Healthy Lung Month: Stopping Lung Cancer Before it Starts


The unfortunate reality of lung cancer is that in most cases, symptoms don’t present themselves until the disease has advanced. Educating the public on the common sources and risk factors has become valuable for early detection, since the majority of cases are attributed to preventable causes. As Healthy Lung Month comes to a close, we hope to raise awareness and encourage anyone at high-risk to consult a doctor about getting screened as early as possible.

9 out of 10 lung cancer cases can be attributed to smoking cigarettes, which is the leading preventable cause of death worldwide. While smoking is largely considered to be a personal choice, that’s not the case for those who involuntarily inhale tobacco smoke. Secondhand exposure claims 7,300 deaths a year, which not only puts non-smokers at risk, but pollutes the air and environment as well. While both smoking and secondhand smoke play a major role in the rate of existing lung cancer cases, the amount of diagnoses are slowly reducing nationwide as a result of a decreased number of people smoking cigarettes.

  • If you are between the ages of 55-85 years old and have a long history of heavy smoking, it’s recommended to be screened once a year.
  • “Heavy” smoking means you would have smoked a pack of cigarettes a day for 30 years or more.
  • Even if you haven’t touched a cigarette in 15 years, you may still fall into this category.

Screening is designed to detect a disease in individuals who present no symptoms, but are considered at high-risk of developing cancer. While this may sound like a simple procedure, CT scans are costly, associated with adverse health effects, and may present potential false positives. While these concerns have warranted healthcare professionals to only screen those considered high-risk, this still includes around 9 million Americans today.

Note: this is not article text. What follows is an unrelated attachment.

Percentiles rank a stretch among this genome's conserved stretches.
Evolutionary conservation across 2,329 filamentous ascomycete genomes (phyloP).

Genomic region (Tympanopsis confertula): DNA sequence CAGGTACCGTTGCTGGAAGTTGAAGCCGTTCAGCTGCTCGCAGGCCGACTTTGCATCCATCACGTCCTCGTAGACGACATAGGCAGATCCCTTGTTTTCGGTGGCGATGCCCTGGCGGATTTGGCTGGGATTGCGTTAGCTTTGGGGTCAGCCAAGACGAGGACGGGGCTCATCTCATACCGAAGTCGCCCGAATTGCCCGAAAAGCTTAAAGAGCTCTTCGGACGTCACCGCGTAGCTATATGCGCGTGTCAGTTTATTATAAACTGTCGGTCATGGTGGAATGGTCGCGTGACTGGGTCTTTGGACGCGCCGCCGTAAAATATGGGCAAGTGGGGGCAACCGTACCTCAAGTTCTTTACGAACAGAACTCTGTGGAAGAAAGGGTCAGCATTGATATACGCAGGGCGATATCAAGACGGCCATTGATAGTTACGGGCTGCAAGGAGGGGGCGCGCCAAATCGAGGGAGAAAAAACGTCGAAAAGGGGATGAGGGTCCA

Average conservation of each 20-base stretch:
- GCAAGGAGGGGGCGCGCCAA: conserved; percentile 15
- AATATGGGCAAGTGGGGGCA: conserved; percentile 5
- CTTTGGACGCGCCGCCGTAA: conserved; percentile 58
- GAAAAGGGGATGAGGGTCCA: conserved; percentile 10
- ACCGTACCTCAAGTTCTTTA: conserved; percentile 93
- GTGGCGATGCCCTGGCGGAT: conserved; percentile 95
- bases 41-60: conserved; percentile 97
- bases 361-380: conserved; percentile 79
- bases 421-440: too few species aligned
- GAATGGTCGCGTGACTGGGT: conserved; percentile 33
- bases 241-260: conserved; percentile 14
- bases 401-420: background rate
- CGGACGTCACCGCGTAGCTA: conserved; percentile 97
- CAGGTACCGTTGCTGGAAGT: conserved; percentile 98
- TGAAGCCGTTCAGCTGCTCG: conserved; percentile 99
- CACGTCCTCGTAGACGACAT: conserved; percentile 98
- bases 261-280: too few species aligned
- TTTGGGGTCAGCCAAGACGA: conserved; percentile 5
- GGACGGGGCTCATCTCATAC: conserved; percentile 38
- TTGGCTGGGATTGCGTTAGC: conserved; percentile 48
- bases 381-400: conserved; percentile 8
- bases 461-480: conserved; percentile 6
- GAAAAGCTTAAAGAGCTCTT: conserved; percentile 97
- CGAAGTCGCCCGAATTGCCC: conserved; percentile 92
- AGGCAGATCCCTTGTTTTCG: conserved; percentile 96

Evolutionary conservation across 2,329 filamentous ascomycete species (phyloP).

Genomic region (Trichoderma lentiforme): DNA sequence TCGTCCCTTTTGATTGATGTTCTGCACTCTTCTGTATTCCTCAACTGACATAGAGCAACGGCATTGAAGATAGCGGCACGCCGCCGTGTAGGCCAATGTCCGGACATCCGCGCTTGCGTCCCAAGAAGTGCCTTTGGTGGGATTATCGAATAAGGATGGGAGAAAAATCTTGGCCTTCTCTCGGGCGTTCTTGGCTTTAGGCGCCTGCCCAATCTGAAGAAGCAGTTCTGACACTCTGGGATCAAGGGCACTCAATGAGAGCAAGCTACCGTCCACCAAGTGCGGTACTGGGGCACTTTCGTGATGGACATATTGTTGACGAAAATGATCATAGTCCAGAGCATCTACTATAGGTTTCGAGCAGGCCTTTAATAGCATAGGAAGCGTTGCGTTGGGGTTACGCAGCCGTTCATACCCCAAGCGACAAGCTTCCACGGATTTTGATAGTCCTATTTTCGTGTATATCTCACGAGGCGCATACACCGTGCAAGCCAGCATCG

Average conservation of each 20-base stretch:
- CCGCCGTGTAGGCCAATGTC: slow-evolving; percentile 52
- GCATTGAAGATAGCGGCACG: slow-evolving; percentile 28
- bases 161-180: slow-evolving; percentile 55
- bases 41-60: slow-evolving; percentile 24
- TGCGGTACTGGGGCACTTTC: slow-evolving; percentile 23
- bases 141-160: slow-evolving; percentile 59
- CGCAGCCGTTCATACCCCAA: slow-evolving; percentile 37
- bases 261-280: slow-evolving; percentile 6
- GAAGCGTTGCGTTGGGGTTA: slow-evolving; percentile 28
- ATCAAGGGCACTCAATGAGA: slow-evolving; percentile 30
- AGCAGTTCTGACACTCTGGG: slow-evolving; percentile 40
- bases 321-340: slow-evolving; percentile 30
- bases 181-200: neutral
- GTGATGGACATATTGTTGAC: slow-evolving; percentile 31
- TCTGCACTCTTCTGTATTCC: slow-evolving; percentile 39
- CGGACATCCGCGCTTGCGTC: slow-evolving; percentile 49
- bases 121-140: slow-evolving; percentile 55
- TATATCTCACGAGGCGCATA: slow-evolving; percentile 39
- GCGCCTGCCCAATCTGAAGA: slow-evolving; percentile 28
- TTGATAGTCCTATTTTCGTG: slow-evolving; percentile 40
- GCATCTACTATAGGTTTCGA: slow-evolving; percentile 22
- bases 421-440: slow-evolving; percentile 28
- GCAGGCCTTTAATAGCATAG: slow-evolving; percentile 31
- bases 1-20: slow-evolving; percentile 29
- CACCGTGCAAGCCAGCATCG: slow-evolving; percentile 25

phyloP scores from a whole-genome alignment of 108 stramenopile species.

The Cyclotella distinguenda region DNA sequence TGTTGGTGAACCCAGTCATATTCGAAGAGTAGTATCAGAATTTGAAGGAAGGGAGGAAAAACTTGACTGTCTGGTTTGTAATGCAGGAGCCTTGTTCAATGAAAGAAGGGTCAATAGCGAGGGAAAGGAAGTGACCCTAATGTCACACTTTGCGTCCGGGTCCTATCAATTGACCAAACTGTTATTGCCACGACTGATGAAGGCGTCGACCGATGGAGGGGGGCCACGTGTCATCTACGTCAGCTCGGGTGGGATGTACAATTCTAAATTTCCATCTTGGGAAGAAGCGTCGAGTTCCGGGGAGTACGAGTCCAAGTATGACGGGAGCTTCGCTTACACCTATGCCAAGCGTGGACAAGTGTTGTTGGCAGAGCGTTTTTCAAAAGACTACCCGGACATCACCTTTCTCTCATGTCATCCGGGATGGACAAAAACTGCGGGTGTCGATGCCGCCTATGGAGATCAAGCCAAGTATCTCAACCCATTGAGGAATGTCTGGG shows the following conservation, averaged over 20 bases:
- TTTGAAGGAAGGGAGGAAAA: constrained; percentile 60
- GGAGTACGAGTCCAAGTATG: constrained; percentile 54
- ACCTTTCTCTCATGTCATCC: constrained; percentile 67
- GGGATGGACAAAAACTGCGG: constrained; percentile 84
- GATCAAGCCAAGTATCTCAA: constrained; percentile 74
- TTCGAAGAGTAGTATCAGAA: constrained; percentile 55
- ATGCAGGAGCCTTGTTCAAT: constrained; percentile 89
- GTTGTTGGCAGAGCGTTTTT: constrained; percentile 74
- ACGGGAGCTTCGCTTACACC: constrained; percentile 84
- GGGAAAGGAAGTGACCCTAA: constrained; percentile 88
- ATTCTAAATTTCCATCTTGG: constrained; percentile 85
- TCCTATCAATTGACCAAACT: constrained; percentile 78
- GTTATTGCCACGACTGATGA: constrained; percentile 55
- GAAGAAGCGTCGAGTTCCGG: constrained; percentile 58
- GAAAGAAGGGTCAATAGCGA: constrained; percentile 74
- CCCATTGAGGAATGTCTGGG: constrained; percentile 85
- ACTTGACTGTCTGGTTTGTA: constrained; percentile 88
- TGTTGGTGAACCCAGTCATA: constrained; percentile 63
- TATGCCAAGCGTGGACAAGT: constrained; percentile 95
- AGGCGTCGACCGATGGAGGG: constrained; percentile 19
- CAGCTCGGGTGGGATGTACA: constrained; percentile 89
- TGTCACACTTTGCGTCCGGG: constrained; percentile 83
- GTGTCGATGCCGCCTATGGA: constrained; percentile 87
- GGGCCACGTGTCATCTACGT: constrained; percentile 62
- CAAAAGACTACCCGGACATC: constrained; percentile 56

Another major contributor to lung cancer is a product of our own environment – radon. A natural gas released from rocks and dirt, radon exists outdoors at safe levels. These fumes are invisible and can seep into homes or buildings without our knowledge, where they then become trapped and concentrated. The gas is responsible for as many as 20,000 lung cancer cases each year and, unfortunately, the only way to know if one has been exposed to heighten levels of radon is to conduct a proper test. The most common ways radon can enter the home include:

  • Structural damage
  • Any cracks in basement floors
  • Drains or sump pumps
  • Construction joints
  • Well water

There are still a handful of other carcinogens that have proved lethal for the lungs. Asbestos, for example, continues to be a leading factor in occupationally-related cancers. In the past, the toxin received immense recognition because of its strength and thermal resistance, however, it has since proved to cause the severe cancer, mesothelioma. The inhalation of another occupational hazard, silica, is is not only linked to lung cancer, but an irreversible condition known as silicosis. Workers at high-risk of exposure to either of these hazards should be trained on how to properly handle them and avoid returning home with contaminated clothing or equipment. High-risk fields include:

  • Construction
  • Mining
  • Manufacturing
  • Ceramics
  • Power plants
  • Shipyards
  • Contractors
  • Masonry

Make a Difference

The best way to protect public health at large is by helping those close to you quit smoking. While this may seem obvious, your loved ones may feel it to be out of their control and as if there’s nothing they can do to break this toxic cycle. Sharing the reality of the statistics surrounding cigarette smoke, secondhand smoke, and human health may help them take a second thought before reaching for their next cigarette. Even if they don’t quit altogether, they may be more mindful of where they smoke and who is affected.

If you know someone who works in a high-risk field, talk to them about the potential risks of airborne toxins and encourage them to notify their doctor of their occupation. This may be the extra push they need to finally consult a professional and ultimately catch an occupational disease in the early stages.

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